DOUG AITKEN

Underwater Pavilions
Underwater Pavilions is artist Doug Aitken’s large-scale installation produced by Parley for the Oceans and presented in partnership with The Museum of Contemporary Art, Los Angeles (MOCA). The work consists of three temporary underwater sculptures, floating beneath the ocean’s surface that swimmers, snorkelers, and scuba divers swim through and experience. Geometric in design, the sculptures create underwater spaces synthesizing art and science as they are constructed with carefully researched materials and will be moored to the ocean floor. Part of each structure is mirrored to reflect the underwater seascape and create a kaleidoscopic observatory for the viewer, while other surfaces are rough and rock-like. The environments created by the sculptures will constantly change with the currents and the time of day, focusing the attention of the viewer on the rhythm of the ocean and its life cycles.

Nicolas Sassoon and Rick Silva

Signals
SIGNALS is a collaborative project by artists Nicolas Sassoon and Rick Silva that focuses on immersive audio-visual renderings of altered seascapes. Sassoon and Silva share an ongoing theme in their individual practices; the depiction of wilderness and natural forms through computer imaging. Created by merging their respective fields of visual research, SIGNALS features oceanic panoramas inhabited by unnatural substances and enigmatic structures. The project draws from sources such as oceanographic surveys, climate studies and science-fiction to create 3D generated video works and installations that reflect on contamination, mutation and future ecologies.

ROB MOONEN

360 degrees seascapes
Rob Moonen develops contextual installations with a wide variety of media. Due to the location-specific use of collected elements, his works are directly related to the area around their creation and are designed as a critical commentary on a current situation.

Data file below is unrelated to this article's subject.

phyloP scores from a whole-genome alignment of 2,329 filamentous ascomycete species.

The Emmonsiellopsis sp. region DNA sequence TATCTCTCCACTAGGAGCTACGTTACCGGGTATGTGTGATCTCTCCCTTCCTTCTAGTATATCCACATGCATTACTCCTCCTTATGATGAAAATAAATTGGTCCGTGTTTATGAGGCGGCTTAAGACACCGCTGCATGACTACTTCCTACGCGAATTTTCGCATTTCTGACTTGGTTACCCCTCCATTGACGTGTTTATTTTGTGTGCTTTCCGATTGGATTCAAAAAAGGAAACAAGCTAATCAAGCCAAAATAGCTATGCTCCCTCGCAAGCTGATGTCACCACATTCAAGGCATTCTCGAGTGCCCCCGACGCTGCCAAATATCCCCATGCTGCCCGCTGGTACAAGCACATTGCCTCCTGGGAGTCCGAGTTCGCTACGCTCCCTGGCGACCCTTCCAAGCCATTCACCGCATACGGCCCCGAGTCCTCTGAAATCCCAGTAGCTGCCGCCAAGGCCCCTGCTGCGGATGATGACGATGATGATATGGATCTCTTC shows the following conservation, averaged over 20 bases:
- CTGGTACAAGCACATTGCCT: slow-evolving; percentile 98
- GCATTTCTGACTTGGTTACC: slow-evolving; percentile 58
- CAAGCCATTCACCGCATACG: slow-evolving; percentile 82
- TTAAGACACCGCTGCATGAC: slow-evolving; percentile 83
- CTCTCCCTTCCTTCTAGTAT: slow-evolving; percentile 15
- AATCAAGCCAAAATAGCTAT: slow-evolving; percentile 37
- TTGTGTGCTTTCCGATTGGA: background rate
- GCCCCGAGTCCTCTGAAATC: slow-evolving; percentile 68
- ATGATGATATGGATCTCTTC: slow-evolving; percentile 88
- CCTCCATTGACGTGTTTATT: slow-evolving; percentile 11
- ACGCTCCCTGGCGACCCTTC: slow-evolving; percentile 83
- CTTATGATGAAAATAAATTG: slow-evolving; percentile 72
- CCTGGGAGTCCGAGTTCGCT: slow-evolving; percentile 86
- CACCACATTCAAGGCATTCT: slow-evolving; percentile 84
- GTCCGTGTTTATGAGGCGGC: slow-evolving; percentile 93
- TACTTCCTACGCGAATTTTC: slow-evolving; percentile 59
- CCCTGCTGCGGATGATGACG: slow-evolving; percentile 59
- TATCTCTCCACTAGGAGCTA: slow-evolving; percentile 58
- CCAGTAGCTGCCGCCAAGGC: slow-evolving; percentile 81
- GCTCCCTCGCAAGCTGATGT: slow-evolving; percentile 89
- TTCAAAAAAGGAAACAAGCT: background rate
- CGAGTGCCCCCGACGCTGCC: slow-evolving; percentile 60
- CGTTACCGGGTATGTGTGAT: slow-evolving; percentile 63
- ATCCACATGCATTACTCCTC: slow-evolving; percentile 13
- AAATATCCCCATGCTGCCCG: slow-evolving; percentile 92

DEWAIN VALENTINE

CIRCLE BLUE
Influenced by the seascapes and skies of Southern California, Valentine was an early pioneer of using industrial plastics and resin to produce monumental sculptures that reflect and distort the light and space that surround them. For Valentine, a smooth surface was the whole point of the work and he did not want it to look old. While he was teaching a course in plastics technology at UCLA in 1965, he wanted to produce a polyester resin in large volumes that would not crack from curing.

Hiroshi Sugimoto

弘杉
杉本博司
히로시 스기 모토
ХИРОШИ СУГИМОТО
Seascape

RYAN HABBYSHAW

carnival aquarium

The interactive aquarium is installed in store front windows in 6 cities across the US. Using computer vision the seascape will react to the motion of a user, seaweed will sway and fish will scatter. Users can then dial in with any mobile device and create a fish using their voice. As they connect in realtime the sounds they make are analyzed and create a dynamically generated fish. You can then enter that fish into the aquarium and use your key pad to eat various pieces of fish food that will transform and morph your fish into creatures. The application will remember the state of your fish so that when you call back later you can evolve your fish even further.

Kian-Peng Ong

Coronado
Kian-Peng Ong
“Coronado” was inspired by a visit to the Coronado beach in California, which was an awe inspiring moment never experienced in other beaches. The soundscape present in Coronado seemed to be coming from all directions with layers and layers of sound waves. I decided then that I would make a sound work to translate this experience. The sound installation is characterized by the interplay of the analog and digital sound sources which layers over one another, exploring the idea of a seascape. The center of the installation is an ocean drum controlled with mechanical arms that creates and simulates the sound of sea waves. This is picked up by the microphone, reprocessed through the computer and sent out to the 6 channel surround speakers in different time. The interplay and sense of endlessness in the layering the analog and digital are my interpretation and response to the wonderment I found in Coronado.

File festival